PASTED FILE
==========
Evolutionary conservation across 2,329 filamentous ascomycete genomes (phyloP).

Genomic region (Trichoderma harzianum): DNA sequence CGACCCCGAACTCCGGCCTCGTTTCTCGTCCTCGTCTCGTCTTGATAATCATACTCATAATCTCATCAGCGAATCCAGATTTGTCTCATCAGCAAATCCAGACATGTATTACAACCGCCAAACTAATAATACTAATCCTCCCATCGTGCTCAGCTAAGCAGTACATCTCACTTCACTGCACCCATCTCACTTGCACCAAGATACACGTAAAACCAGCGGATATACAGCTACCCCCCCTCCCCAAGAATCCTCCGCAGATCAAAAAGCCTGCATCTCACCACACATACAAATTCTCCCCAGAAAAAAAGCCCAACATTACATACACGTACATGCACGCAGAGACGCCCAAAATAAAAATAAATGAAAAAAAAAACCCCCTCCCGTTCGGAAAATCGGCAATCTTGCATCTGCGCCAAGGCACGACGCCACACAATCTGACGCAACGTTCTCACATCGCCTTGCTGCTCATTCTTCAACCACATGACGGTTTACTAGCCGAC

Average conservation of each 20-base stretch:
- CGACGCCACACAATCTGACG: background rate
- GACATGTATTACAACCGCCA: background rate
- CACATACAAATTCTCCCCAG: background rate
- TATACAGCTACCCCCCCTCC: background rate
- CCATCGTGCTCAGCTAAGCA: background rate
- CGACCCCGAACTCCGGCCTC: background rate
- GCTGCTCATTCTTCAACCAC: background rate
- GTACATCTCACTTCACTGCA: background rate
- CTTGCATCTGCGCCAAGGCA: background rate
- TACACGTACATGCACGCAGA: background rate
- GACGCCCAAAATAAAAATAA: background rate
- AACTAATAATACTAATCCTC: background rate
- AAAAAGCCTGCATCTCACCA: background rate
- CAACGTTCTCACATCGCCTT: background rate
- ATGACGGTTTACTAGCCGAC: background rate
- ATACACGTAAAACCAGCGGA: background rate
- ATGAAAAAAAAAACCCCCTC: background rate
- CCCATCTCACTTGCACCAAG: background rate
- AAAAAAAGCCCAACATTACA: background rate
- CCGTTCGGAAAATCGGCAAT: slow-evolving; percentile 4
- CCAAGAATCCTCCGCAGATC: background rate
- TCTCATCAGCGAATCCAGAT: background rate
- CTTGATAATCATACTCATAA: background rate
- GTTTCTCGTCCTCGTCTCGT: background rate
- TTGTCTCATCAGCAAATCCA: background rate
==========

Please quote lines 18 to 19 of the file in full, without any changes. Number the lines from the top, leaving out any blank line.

- ATGACGGTTTACTAGCCGAC: background rate
- ATACACGTAAAACCAGCGGA: background rate